Discrimination of working mothers persists in Japan
News On Japan via Denver Post -- Nov 18
To resume work after the birth of her first child, Terue Suzuki moved back to her family home on weekdays to get help with baby-care, leaving her husband in the house they shared.
"It was like a weekend marriage," Suzuki, 45, who works at a Japanese telecommunications company, said of the arrangement that started 14 years ago. "I had a satisfying job and really wanted to go back to it. In Japanese society, when a woman chooses work instead of staying at home to look after her husband, she's called a devil wife."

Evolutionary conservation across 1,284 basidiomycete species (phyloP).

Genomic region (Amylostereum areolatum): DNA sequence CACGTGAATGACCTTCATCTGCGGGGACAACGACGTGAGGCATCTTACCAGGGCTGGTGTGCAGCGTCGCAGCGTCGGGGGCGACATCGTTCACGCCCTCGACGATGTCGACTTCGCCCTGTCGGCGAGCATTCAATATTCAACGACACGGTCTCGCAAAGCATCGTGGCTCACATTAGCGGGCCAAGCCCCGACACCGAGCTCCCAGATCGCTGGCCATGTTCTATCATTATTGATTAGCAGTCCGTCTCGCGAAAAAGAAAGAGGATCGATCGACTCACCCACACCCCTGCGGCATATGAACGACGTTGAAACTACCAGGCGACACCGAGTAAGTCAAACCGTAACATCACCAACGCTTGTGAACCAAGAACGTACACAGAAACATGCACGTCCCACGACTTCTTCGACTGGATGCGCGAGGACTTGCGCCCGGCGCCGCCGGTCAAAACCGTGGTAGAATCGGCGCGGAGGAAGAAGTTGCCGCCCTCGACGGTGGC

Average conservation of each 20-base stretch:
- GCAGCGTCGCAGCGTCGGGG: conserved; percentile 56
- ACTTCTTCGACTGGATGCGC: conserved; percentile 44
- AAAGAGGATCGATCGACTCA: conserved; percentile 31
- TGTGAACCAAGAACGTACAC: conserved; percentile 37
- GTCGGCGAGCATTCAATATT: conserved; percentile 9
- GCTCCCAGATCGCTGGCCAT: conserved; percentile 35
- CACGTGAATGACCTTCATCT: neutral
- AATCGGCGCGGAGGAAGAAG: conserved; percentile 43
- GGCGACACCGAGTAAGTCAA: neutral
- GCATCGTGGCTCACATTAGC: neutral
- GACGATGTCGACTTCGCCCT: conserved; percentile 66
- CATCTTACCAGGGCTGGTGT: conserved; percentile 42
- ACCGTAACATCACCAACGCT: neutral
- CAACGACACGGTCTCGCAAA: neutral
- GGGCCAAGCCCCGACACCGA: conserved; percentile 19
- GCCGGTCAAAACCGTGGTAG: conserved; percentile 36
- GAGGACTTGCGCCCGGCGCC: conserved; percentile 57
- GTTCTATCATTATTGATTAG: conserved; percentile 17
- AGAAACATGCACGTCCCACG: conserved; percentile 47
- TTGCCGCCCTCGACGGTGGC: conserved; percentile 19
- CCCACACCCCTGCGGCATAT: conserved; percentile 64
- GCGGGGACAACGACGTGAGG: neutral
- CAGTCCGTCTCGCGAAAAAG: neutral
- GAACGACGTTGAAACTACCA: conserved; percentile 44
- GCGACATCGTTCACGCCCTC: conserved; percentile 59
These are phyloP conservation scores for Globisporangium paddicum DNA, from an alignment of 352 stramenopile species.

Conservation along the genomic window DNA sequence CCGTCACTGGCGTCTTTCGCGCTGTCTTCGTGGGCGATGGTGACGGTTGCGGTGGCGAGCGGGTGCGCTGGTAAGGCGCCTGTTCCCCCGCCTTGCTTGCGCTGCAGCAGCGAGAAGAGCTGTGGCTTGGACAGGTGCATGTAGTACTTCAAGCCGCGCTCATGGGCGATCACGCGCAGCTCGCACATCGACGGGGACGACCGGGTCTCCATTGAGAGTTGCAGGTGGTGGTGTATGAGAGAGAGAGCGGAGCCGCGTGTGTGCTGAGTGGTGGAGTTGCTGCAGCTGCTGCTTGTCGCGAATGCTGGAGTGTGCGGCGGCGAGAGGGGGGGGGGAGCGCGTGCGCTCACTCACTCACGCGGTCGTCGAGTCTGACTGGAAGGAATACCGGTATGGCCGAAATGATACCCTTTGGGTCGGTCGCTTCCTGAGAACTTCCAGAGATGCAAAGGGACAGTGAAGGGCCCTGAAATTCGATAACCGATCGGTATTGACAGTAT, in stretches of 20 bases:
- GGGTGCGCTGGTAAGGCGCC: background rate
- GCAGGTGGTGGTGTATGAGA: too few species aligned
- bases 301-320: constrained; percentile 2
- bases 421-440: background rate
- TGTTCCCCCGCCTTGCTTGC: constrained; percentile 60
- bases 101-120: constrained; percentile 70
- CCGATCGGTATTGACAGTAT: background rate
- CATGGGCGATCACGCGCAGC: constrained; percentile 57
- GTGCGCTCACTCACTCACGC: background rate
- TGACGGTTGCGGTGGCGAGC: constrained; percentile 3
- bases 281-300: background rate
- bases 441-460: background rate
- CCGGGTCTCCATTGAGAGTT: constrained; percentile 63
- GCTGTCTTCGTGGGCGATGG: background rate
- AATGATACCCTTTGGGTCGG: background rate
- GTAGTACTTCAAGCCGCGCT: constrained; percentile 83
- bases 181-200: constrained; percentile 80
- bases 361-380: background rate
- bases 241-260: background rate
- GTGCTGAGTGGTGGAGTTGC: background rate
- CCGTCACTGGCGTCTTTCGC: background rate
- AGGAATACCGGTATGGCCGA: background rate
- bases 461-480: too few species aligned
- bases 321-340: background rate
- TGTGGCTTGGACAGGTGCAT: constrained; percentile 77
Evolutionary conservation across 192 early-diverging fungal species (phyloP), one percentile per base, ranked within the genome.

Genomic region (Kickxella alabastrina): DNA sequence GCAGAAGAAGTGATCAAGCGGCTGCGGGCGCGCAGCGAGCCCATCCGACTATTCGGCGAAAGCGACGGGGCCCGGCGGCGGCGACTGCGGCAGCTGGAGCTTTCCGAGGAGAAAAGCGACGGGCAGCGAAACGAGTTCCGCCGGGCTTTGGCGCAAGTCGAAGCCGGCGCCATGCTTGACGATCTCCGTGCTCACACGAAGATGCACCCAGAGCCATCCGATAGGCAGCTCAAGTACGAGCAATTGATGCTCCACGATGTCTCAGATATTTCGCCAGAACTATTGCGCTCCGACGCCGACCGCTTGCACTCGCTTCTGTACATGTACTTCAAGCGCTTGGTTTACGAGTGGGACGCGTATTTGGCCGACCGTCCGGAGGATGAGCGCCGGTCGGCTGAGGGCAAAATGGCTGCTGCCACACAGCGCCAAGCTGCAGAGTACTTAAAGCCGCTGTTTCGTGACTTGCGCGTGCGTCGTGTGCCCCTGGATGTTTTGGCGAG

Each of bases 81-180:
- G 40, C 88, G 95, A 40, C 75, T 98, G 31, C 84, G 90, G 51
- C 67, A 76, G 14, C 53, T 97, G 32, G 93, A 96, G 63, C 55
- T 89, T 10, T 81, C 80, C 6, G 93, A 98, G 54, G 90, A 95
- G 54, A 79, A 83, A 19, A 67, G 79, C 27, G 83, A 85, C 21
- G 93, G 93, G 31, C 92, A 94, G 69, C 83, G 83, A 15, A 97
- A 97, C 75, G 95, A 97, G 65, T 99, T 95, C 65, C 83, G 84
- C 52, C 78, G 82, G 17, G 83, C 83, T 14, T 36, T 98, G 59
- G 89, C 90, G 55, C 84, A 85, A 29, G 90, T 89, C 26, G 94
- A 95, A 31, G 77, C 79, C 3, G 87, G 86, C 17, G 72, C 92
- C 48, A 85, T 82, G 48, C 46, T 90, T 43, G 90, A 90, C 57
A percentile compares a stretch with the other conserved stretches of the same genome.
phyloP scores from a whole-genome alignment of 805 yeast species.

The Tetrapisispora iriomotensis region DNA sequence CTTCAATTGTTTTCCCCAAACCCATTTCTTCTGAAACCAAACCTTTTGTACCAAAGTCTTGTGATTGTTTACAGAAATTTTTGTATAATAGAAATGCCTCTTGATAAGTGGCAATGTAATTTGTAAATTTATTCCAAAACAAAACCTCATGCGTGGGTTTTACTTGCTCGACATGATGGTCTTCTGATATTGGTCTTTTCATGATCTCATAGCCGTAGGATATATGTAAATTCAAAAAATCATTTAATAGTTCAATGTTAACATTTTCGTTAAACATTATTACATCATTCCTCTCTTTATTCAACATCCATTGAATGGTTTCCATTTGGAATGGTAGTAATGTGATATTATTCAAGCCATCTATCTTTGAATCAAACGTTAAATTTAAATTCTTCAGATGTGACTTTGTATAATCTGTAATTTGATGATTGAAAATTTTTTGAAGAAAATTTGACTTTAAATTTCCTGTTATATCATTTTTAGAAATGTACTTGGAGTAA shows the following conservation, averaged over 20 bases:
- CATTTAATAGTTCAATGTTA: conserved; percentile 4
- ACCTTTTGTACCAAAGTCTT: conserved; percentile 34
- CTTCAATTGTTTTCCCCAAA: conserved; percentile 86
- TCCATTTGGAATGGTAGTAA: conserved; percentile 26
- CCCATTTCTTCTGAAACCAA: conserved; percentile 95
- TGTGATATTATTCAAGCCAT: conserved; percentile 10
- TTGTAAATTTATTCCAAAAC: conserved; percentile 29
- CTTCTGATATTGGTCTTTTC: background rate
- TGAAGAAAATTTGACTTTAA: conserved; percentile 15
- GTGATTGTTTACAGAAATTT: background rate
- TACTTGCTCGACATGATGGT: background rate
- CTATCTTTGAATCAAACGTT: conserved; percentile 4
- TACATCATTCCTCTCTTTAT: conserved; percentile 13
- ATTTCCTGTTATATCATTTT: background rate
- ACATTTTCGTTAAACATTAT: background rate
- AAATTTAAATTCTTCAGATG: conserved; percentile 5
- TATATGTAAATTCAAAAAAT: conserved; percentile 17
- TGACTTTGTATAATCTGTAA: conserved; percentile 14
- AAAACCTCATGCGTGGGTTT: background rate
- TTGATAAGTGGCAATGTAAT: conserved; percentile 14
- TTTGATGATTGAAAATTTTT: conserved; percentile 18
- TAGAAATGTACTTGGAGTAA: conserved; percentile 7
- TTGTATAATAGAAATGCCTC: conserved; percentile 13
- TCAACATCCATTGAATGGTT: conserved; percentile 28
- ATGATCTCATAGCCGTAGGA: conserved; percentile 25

Limited day care, peer pressure and job inflexibility mean Suzuki remains a minority in Japan, where 70 percent of women quit work with the birth of their first child, said Nana Oishi, a professor at Sophia University in Tokyo. That level compares with about a third in the United States, according to Goldman Sachs.
Prime Minister Yoshihiko Noda's government set a goal in July to boost the proportion of working women within eight years to spur an economy that has had two recessions since 2007. Increasing the number of employed women might bolster gross domestic product by as much as 15 percent, according to Goldman Sachs.
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